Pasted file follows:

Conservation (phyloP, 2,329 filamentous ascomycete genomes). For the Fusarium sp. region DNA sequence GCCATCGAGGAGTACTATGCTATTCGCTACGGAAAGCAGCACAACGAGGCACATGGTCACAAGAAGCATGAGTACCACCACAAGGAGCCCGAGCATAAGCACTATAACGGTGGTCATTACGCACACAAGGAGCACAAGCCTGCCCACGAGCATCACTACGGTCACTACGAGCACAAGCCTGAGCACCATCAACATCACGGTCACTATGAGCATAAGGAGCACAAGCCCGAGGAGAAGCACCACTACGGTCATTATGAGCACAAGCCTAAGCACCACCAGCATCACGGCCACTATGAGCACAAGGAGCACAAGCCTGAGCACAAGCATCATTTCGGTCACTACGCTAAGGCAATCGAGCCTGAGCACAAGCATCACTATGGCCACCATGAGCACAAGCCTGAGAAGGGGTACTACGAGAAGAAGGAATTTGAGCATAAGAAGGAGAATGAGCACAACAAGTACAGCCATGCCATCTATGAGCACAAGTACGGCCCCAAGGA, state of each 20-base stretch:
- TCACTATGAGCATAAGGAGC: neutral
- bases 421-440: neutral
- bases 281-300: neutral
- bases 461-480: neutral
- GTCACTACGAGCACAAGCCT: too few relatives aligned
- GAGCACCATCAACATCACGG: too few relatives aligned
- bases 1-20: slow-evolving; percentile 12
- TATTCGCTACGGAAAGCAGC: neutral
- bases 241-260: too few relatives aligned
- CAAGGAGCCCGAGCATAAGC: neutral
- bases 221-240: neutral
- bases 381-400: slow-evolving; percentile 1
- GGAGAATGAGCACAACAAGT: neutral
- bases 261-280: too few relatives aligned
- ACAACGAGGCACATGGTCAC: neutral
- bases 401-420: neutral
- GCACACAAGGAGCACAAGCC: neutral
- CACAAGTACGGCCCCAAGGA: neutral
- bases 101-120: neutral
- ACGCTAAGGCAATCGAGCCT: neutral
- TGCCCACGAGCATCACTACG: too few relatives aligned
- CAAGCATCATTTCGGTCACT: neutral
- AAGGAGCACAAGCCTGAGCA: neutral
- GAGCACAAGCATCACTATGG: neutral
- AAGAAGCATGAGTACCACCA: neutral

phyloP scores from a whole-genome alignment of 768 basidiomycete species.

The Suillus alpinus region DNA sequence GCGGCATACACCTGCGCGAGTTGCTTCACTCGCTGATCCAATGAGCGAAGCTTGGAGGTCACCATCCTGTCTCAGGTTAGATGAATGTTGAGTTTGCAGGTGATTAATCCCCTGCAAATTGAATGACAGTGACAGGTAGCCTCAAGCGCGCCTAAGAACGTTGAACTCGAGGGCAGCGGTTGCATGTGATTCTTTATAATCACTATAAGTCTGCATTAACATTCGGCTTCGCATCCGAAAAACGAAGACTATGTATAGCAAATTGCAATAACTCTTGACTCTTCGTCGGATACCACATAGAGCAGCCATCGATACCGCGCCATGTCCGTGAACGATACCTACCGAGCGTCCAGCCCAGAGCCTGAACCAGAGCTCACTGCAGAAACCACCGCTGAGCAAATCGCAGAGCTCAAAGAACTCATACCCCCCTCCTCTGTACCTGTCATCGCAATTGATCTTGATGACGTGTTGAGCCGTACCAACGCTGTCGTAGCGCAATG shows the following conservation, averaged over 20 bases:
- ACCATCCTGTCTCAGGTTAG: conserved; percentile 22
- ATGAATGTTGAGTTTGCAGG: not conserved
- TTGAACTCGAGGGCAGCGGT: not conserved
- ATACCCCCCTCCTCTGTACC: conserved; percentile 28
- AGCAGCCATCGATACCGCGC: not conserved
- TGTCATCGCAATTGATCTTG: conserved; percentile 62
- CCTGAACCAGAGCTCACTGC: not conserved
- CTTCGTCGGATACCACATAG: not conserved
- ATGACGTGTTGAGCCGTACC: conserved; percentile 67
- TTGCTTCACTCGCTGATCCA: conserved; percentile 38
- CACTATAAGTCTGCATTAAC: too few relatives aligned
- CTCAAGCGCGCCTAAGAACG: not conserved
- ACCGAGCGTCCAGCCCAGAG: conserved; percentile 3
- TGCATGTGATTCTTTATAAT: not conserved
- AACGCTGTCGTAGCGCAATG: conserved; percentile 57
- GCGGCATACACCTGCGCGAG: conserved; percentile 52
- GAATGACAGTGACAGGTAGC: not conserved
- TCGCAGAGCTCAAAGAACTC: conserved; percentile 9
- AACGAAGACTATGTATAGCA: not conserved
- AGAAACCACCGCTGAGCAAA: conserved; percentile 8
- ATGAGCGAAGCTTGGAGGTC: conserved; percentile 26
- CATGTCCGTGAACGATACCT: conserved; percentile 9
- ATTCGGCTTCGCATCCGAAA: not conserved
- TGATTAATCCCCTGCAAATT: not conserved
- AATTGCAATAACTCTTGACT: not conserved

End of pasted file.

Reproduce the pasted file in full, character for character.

Conservation (phyloP, 2,329 filamentous ascomycete genomes). For the Fusarium sp. region DNA sequence GCCATCGAGGAGTACTATGCTATTCGCTACGGAAAGCAGCACAACGAGGCACATGGTCACAAGAAGCATGAGTACCACCACAAGGAGCCCGAGCATAAGCACTATAACGGTGGTCATTACGCACACAAGGAGCACAAGCCTGCCCACGAGCATCACTACGGTCACTACGAGCACAAGCCTGAGCACCATCAACATCACGGTCACTATGAGCATAAGGAGCACAAGCCCGAGGAGAAGCACCACTACGGTCATTATGAGCACAAGCCTAAGCACCACCAGCATCACGGCCACTATGAGCACAAGGAGCACAAGCCTGAGCACAAGCATCATTTCGGTCACTACGCTAAGGCAATCGAGCCTGAGCACAAGCATCACTATGGCCACCATGAGCACAAGCCTGAGAAGGGGTACTACGAGAAGAAGGAATTTGAGCATAAGAAGGAGAATGAGCACAACAAGTACAGCCATGCCATCTATGAGCACAAGTACGGCCCCAAGGA, state of each 20-base stretch:
- TCACTATGAGCATAAGGAGC: neutral
- bases 421-440: neutral
- bases 281-300: neutral
- bases 461-480: neutral
- GTCACTACGAGCACAAGCCT: too few relatives aligned
- GAGCACCATCAACATCACGG: too few relatives aligned
- bases 1-20: slow-evolving; percentile 12
- TATTCGCTACGGAAAGCAGC: neutral
- bases 241-260: too few relatives aligned
- CAAGGAGCCCGAGCATAAGC: neutral
- bases 221-240: neutral
- bases 381-400: slow-evolving; percentile 1
- GGAGAATGAGCACAACAAGT: neutral
- bases 261-280: too few relatives aligned
- ACAACGAGGCACATGGTCAC: neutral
- bases 401-420: neutral
- GCACACAAGGAGCACAAGCC: neutral
- CACAAGTACGGCCCCAAGGA: neutral
- bases 101-120: neutral
- ACGCTAAGGCAATCGAGCCT: neutral
- TGCCCACGAGCATCACTACG: too few relatives aligned
- CAAGCATCATTTCGGTCACT: neutral
- AAGGAGCACAAGCCTGAGCA: neutral
- GAGCACAAGCATCACTATGG: neutral
- AAGAAGCATGAGTACCACCA: neutral

phyloP scores from a whole-genome alignment of 768 basidiomycete species.

The Suillus alpinus region DNA sequence GCGGCATACACCTGCGCGAGTTGCTTCACTCGCTGATCCAATGAGCGAAGCTTGGAGGTCACCATCCTGTCTCAGGTTAGATGAATGTTGAGTTTGCAGGTGATTAATCCCCTGCAAATTGAATGACAGTGACAGGTAGCCTCAAGCGCGCCTAAGAACGTTGAACTCGAGGGCAGCGGTTGCATGTGATTCTTTATAATCACTATAAGTCTGCATTAACATTCGGCTTCGCATCCGAAAAACGAAGACTATGTATAGCAAATTGCAATAACTCTTGACTCTTCGTCGGATACCACATAGAGCAGCCATCGATACCGCGCCATGTCCGTGAACGATACCTACCGAGCGTCCAGCCCAGAGCCTGAACCAGAGCTCACTGCAGAAACCACCGCTGAGCAAATCGCAGAGCTCAAAGAACTCATACCCCCCTCCTCTGTACCTGTCATCGCAATTGATCTTGATGACGTGTTGAGCCGTACCAACGCTGTCGTAGCGCAATG shows the following conservation, averaged over 20 bases:
- ACCATCCTGTCTCAGGTTAG: conserved; percentile 22
- ATGAATGTTGAGTTTGCAGG: not conserved
- TTGAACTCGAGGGCAGCGGT: not conserved
- ATACCCCCCTCCTCTGTACC: conserved; percentile 28
- AGCAGCCATCGATACCGCGC: not conserved
- TGTCATCGCAATTGATCTTG: conserved; percentile 62
- CCTGAACCAGAGCTCACTGC: not conserved
- CTTCGTCGGATACCACATAG: not conserved
- ATGACGTGTTGAGCCGTACC: conserved; percentile 67
- TTGCTTCACTCGCTGATCCA: conserved; percentile 38
- CACTATAAGTCTGCATTAAC: too few relatives aligned
- CTCAAGCGCGCCTAAGAACG: not conserved
- ACCGAGCGTCCAGCCCAGAG: conserved; percentile 3
- TGCATGTGATTCTTTATAAT: not conserved
- AACGCTGTCGTAGCGCAATG: conserved; percentile 57
- GCGGCATACACCTGCGCGAG: conserved; percentile 52
- GAATGACAGTGACAGGTAGC: not conserved
- TCGCAGAGCTCAAAGAACTC: conserved; percentile 9
- AACGAAGACTATGTATAGCA: not conserved
- AGAAACCACCGCTGAGCAAA: conserved; percentile 8
- ATGAGCGAAGCTTGGAGGTC: conserved; percentile 26
- CATGTCCGTGAACGATACCT: conserved; percentile 9
- ATTCGGCTTCGCATCCGAAA: not conserved
- TGATTAATCCCCTGCAAATT: not conserved
- AATTGCAATAACTCTTGACT: not conserved